US President Donald Trump is weighing an option to send more troops to Afghanistan to help Kabul deal with a sudden increase in terrorist attacks, the US media reported on Monday.
These troops are part of the 1st Security Force Assistance Brigade (SFAB), which is first of the six units of roughly 1,000 soldiers each that are specially designed to “advise and assist” foreign armies to fight insurgencies.
Reports in the US media claimed that recent terrorist attacks in Kabul forced the Trump administration to “significantly shorten” the training period of these forces.
Colonel Scott Jackson, who commands this force, told reporters that SFAB was still undergoing training in the woods of Louisiana but the training period has been cut short by six months to deploy them in Afghanistan. “Whenever you accelerate something, you reduce the quality. “That’s a strike against it right there,” he added.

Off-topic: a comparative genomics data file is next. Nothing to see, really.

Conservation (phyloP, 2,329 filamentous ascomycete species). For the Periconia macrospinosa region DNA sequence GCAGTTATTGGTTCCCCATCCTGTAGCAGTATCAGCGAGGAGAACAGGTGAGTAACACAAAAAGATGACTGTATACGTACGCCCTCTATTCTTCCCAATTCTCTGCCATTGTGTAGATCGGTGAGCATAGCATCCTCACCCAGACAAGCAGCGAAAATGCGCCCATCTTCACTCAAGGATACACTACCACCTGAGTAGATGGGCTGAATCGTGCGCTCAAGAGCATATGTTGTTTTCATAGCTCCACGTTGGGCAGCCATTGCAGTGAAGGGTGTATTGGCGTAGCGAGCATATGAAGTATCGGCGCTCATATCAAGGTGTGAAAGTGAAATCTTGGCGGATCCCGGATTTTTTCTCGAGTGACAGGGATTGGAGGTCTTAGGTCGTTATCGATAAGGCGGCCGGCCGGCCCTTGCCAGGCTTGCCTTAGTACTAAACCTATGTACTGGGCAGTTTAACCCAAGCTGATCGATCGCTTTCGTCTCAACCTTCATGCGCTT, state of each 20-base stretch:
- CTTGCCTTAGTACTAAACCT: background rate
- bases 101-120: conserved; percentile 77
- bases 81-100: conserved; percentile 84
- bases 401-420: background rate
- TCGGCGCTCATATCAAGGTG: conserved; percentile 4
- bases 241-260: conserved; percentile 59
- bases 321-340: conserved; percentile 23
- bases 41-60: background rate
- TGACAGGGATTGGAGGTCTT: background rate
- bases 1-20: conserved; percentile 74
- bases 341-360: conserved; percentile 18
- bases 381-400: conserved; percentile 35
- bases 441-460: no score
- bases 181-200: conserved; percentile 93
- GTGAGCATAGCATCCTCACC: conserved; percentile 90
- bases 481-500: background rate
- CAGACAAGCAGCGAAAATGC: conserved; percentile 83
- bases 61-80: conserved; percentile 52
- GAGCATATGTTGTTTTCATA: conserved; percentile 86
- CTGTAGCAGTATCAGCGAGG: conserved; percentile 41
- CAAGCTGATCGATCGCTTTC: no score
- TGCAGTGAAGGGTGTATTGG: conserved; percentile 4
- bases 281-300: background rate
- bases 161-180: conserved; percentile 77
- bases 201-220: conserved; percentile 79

A Washington-based news magazine, Politico, reported that the new force was the latest in a string of Pentagon attempts to prepare Afghan, Iraqi and other foreign security forces to secure their nations.
“They are also the most concrete acknowledgement that all the costly efforts to professionalise such ragtag armies have failed — and the need is as great as ever,” the report added.
Politico also reported that the 1st SFAB will be deployed in Afghanistan this spring as part of President Trump’s revamped war strategy aimed at defeating the Taliban. He also has given new powers to US troops in Afghanistan to engage the insurgents and to call in air and artillery strikes.
“This is not going to be like previous deployments,” Col. Jackson, told Politico, as the troops assigned to the 1st SFAB are mostly eager, battle-hardened volunteers who have fought in Afghanistan before.
The new brigades are the brainchild of the US Army Chief Gen. Mark Milley, who has been involved in training and advising national armies in both Afghanistan and Iraq.
Last week, the US Air Force deployed A-10 Thunderbolt jets to Afghanistan for the first time in more than three years to provide close-air support for American and Afghan troops.
Lt. Gen. Jeffrey Harrigian, head of US Air Forces Central Command, told Fox News that decision to use precision airpower in Afghanistan was part of US effort to force the Taliban to “reconcile or face defeat,”
“As US advisers move closer to the front lines in support of our Afghan partners, this additional airpower will give them the decisive advantage necessary to advance with confidence,” he added.